In AD 79, Herculaneum was a small seaside town. Fishermen coming home from their day’s labor on the water landed at the docks beside the beautiful, arched vaults of the city. Looking up, they would have seen their home. Unfortunately, Herculaneum was nestled at the foot of an active volcano.

There was no time to prepare, only to run. The ground juddered. The sky burned. It must have looked like the end of the world.

Remarkably, some of the inhabitants escaped, but not all were so fortunate. Hundreds perished before they could find safety; skeletons huddled together by the shore testify to this fact. The remains were preserved there for centuries.

Skip Pompeii, Try Herculaneum

When you hear the word Vesuvius, the name of that infamous Italian volcano, you probably think of Pompeii. Not far away, however, lies its lesser-known counterpart: Herculaneum. This small town on the shore of the Tyrrhenian Sea lies beneath and alongside the modern city Ercolano. While you may not have heard of it, this city should rival Pompeii as a “must-see” place to visit on your bucket list.

The sites of Pompeii and Herculaneum are comparable, but there are a couple of points to keep in mind. Herculaneum is smaller than Pompeii, making it a manageable day trip. It is also significantly better preserved than Pompeii, and, as a result, offers a number of sights that can’t be found anywhere else. This extraordinary preservation is due to the unique effect the eruption had on Herculaneum. Unlike Pompeii, Herculaneum was buried under up to sixty feet of ash and rock. The rock protected statues, buildings, and many other features of the city. Even fragile and organic items like food, fabric, papyri scrolls, wooden furniture, and human skeletons survived. The city was protected from time and weather as well as from those who would steal or disturb the artifacts. Herculaneum was discovered much later than Pompeii, and, after considerable excavation, it has been declared a UNESCO world heritage site.

Visitors to Herculaneum often begin their tour with the arched vaults on the shore, where many citizens of the city sought protection during the eruption. Their bones still remain and were a significant find for archeologists. Traditionally, Romans of this time period cremated their dead, making these inhabitants of Herculaneum the first Roman skeletons discovered from the first century.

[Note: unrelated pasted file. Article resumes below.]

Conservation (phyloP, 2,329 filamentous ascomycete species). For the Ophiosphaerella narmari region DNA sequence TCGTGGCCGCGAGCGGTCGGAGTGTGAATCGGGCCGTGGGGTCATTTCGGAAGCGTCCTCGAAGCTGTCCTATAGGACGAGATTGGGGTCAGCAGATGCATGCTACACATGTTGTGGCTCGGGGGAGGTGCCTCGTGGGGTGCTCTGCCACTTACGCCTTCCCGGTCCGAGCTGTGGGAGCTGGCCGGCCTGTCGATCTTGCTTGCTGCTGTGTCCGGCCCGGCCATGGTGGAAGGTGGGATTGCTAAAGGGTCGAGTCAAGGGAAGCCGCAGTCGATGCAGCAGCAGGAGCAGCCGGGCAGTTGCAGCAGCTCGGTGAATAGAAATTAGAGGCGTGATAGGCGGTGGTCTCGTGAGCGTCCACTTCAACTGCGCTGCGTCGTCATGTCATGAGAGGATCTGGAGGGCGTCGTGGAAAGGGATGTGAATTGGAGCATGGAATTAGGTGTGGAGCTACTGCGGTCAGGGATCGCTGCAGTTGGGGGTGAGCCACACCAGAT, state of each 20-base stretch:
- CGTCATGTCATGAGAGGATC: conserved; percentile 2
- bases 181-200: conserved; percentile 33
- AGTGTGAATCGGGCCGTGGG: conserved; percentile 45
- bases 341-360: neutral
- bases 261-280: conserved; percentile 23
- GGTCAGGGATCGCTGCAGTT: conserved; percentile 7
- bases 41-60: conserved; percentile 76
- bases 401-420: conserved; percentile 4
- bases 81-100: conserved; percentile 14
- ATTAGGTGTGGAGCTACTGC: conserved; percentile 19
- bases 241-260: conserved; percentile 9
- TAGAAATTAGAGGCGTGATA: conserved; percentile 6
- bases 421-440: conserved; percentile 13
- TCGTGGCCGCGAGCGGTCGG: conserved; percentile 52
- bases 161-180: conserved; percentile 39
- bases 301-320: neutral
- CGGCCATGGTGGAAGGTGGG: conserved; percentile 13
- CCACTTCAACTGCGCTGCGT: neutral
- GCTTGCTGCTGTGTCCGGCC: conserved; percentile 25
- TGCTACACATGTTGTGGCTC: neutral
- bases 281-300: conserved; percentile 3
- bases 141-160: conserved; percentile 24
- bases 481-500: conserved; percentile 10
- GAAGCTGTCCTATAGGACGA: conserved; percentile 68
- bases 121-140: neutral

Further into the city are shops, fountains, baths, and swimming pools, which are not only an architectural beauty in themselves but are also covered in incredibly preserved mosaics and frescoes. The city itself is like a museum, allowing a unique glimpse into the lives of those who lived in Herculaneum, both the poor and the wealthy. One area worth noting is the Villa dei Papiri, one of the homes owned by Julius Caesar’s father-in-law.

Tips for Visitors

Herculaneum has smaller crowds than the better-known Pompeii. It is open all year with very few exceptions (like December 25 and January 1), but has different hours depending on the season. Be sure to check the website: www.rome.net/herculaneum.

Tickets to enter the site vary from five-and-a-half to eleven pounds, depending on age and citizenship. You can also buy a combined ticket, which allows entry to Herculaneum, Pompeii, Oplontis, Stabiae, and Antiquarium of Boscoreale for between ten and twenty pounds.

Most visitors arrive at Herculaneum by train, though there are also places for parking. A train from Naples to Herculaneum will take two or three hours with prices that vary depending on the type of train.

Maps and pamphlets are typically provided at Herculaneum for visitors, but to be safe you may want to download this information before you arrive—it would put a damper your trip if there aren’t any paper copies left on-site.

Make a trip to Herculaneum and be ready for an incredible experience unlike any other. Take a step into the past and witness a piece of Italy you’ll never forget.

—Laci Player